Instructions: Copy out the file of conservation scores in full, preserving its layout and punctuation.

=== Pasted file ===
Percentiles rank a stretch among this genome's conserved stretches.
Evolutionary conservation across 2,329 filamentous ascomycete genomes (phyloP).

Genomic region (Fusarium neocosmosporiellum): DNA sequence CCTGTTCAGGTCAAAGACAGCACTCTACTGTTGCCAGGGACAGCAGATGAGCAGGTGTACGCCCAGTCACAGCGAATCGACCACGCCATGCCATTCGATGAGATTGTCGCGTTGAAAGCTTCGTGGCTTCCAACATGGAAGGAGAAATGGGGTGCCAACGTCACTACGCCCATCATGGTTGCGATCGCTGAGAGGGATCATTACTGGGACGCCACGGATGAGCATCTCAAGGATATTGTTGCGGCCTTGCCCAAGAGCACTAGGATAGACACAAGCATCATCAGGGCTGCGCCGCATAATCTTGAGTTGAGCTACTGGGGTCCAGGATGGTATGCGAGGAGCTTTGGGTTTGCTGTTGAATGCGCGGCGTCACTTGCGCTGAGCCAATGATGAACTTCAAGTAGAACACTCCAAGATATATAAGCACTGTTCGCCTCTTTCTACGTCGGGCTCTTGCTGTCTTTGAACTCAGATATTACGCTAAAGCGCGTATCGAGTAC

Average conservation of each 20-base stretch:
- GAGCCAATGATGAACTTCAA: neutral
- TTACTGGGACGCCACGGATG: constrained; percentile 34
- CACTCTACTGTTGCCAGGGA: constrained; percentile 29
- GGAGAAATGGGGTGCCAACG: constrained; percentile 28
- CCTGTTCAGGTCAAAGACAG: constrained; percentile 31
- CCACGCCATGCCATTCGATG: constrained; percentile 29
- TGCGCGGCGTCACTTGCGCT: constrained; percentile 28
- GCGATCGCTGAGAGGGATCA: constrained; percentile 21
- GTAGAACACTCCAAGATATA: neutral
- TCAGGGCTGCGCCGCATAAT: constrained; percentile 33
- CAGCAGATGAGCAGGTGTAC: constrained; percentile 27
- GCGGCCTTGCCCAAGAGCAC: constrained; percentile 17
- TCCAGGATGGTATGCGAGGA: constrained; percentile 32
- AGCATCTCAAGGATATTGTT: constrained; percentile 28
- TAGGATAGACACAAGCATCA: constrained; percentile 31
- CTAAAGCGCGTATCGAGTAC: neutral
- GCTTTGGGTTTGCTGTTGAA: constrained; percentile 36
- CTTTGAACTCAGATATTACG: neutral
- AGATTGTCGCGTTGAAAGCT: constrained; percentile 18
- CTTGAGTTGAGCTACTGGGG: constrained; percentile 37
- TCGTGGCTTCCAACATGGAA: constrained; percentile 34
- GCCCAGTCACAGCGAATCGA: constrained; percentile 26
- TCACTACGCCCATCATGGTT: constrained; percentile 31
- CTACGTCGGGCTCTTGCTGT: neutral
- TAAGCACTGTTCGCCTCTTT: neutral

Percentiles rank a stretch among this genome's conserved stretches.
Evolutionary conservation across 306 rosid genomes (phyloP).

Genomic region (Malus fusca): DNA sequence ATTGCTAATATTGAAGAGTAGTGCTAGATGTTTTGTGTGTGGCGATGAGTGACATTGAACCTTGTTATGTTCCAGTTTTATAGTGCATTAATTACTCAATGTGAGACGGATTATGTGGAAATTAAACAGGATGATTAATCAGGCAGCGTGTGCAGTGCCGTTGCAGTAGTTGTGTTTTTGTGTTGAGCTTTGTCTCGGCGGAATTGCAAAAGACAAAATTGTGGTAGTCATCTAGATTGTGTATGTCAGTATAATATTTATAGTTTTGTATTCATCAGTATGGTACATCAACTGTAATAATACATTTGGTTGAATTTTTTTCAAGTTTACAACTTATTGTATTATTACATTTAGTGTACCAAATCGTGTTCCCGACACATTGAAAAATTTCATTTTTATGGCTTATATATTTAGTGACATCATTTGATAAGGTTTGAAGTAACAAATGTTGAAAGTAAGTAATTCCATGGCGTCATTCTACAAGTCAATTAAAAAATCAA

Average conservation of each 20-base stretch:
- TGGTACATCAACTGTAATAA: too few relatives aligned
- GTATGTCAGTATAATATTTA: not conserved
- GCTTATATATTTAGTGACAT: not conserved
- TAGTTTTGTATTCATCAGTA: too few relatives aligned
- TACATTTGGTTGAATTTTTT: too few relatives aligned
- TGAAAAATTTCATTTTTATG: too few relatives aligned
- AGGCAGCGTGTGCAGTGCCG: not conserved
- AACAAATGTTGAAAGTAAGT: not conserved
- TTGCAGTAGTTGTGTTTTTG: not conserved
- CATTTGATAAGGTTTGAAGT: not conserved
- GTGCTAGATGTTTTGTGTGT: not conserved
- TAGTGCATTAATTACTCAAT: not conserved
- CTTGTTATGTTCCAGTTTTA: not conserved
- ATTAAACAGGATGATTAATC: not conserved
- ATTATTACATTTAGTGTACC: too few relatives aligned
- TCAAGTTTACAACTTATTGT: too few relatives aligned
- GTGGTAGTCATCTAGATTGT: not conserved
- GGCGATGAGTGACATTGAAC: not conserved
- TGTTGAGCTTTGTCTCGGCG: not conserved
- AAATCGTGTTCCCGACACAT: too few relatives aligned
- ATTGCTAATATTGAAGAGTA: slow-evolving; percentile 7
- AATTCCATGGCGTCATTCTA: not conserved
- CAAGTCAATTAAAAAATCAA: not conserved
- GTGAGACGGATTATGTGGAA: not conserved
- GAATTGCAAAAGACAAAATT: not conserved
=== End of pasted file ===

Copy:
Percentiles rank a stretch among this genome's conserved stretches.
Evolutionary conservation across 2,329 filamentous ascomycete genomes (phyloP).

Genomic region (Fusarium neocosmosporiellum): DNA sequence CCTGTTCAGGTCAAAGACAGCACTCTACTGTTGCCAGGGACAGCAGATGAGCAGGTGTACGCCCAGTCACAGCGAATCGACCACGCCATGCCATTCGATGAGATTGTCGCGTTGAAAGCTTCGTGGCTTCCAACATGGAAGGAGAAATGGGGTGCCAACGTCACTACGCCCATCATGGTTGCGATCGCTGAGAGGGATCATTACTGGGACGCCACGGATGAGCATCTCAAGGATATTGTTGCGGCCTTGCCCAAGAGCACTAGGATAGACACAAGCATCATCAGGGCTGCGCCGCATAATCTTGAGTTGAGCTACTGGGGTCCAGGATGGTATGCGAGGAGCTTTGGGTTTGCTGTTGAATGCGCGGCGTCACTTGCGCTGAGCCAATGATGAACTTCAAGTAGAACACTCCAAGATATATAAGCACTGTTCGCCTCTTTCTACGTCGGGCTCTTGCTGTCTTTGAACTCAGATATTACGCTAAAGCGCGTATCGAGTAC

Average conservation of each 20-base stretch:
- GAGCCAATGATGAACTTCAA: neutral
- TTACTGGGACGCCACGGATG: constrained; percentile 34
- CACTCTACTGTTGCCAGGGA: constrained; percentile 29
- GGAGAAATGGGGTGCCAACG: constrained; percentile 28
- CCTGTTCAGGTCAAAGACAG: constrained; percentile 31
- CCACGCCATGCCATTCGATG: constrained; percentile 29
- TGCGCGGCGTCACTTGCGCT: constrained; percentile 28
- GCGATCGCTGAGAGGGATCA: constrained; percentile 21
- GTAGAACACTCCAAGATATA: neutral
- TCAGGGCTGCGCCGCATAAT: constrained; percentile 33
- CAGCAGATGAGCAGGTGTAC: constrained; percentile 27
- GCGGCCTTGCCCAAGAGCAC: constrained; percentile 17
- TCCAGGATGGTATGCGAGGA: constrained; percentile 32
- AGCATCTCAAGGATATTGTT: constrained; percentile 28
- TAGGATAGACACAAGCATCA: constrained; percentile 31
- CTAAAGCGCGTATCGAGTAC: neutral
- GCTTTGGGTTTGCTGTTGAA: constrained; percentile 36
- CTTTGAACTCAGATATTACG: neutral
- AGATTGTCGCGTTGAAAGCT: constrained; percentile 18
- CTTGAGTTGAGCTACTGGGG: constrained; percentile 37
- TCGTGGCTTCCAACATGGAA: constrained; percentile 34
- GCCCAGTCACAGCGAATCGA: constrained; percentile 26
- TCACTACGCCCATCATGGTT: constrained; percentile 31
- CTACGTCGGGCTCTTGCTGT: neutral
- TAAGCACTGTTCGCCTCTTT: neutral

Percentiles rank a stretch among this genome's conserved stretches.
Evolutionary conservation across 306 rosid genomes (phyloP).

Genomic region (Malus fusca): DNA sequence ATTGCTAATATTGAAGAGTAGTGCTAGATGTTTTGTGTGTGGCGATGAGTGACATTGAACCTTGTTATGTTCCAGTTTTATAGTGCATTAATTACTCAATGTGAGACGGATTATGTGGAAATTAAACAGGATGATTAATCAGGCAGCGTGTGCAGTGCCGTTGCAGTAGTTGTGTTTTTGTGTTGAGCTTTGTCTCGGCGGAATTGCAAAAGACAAAATTGTGGTAGTCATCTAGATTGTGTATGTCAGTATAATATTTATAGTTTTGTATTCATCAGTATGGTACATCAACTGTAATAATACATTTGGTTGAATTTTTTTCAAGTTTACAACTTATTGTATTATTACATTTAGTGTACCAAATCGTGTTCCCGACACATTGAAAAATTTCATTTTTATGGCTTATATATTTAGTGACATCATTTGATAAGGTTTGAAGTAACAAATGTTGAAAGTAAGTAATTCCATGGCGTCATTCTACAAGTCAATTAAAAAATCAA

Average conservation of each 20-base stretch:
- TGGTACATCAACTGTAATAA: too few relatives aligned
- GTATGTCAGTATAATATTTA: not conserved
- GCTTATATATTTAGTGACAT: not conserved
- TAGTTTTGTATTCATCAGTA: too few relatives aligned
- TACATTTGGTTGAATTTTTT: too few relatives aligned
- TGAAAAATTTCATTTTTATG: too few relatives aligned
- AGGCAGCGTGTGCAGTGCCG: not conserved
- AACAAATGTTGAAAGTAAGT: not conserved
- TTGCAGTAGTTGTGTTTTTG: not conserved
- CATTTGATAAGGTTTGAAGT: not conserved
- GTGCTAGATGTTTTGTGTGT: not conserved
- TAGTGCATTAATTACTCAAT: not conserved
- CTTGTTATGTTCCAGTTTTA: not conserved
- ATTAAACAGGATGATTAATC: not conserved
- ATTATTACATTTAGTGTACC: too few relatives aligned
- TCAAGTTTACAACTTATTGT: too few relatives aligned
- GTGGTAGTCATCTAGATTGT: not conserved
- GGCGATGAGTGACATTGAAC: not conserved
- TGTTGAGCTTTGTCTCGGCG: not conserved
- AAATCGTGTTCCCGACACAT: too few relatives aligned
- ATTGCTAATATTGAAGAGTA: slow-evolving; percentile 7
- AATTCCATGGCGTCATTCTA: not conserved
- CAAGTCAATTAAAAAATCAA: not conserved
- GTGAGACGGATTATGTGGAA: not conserved
- GAATTGCAAAAGACAAAATT: not conserved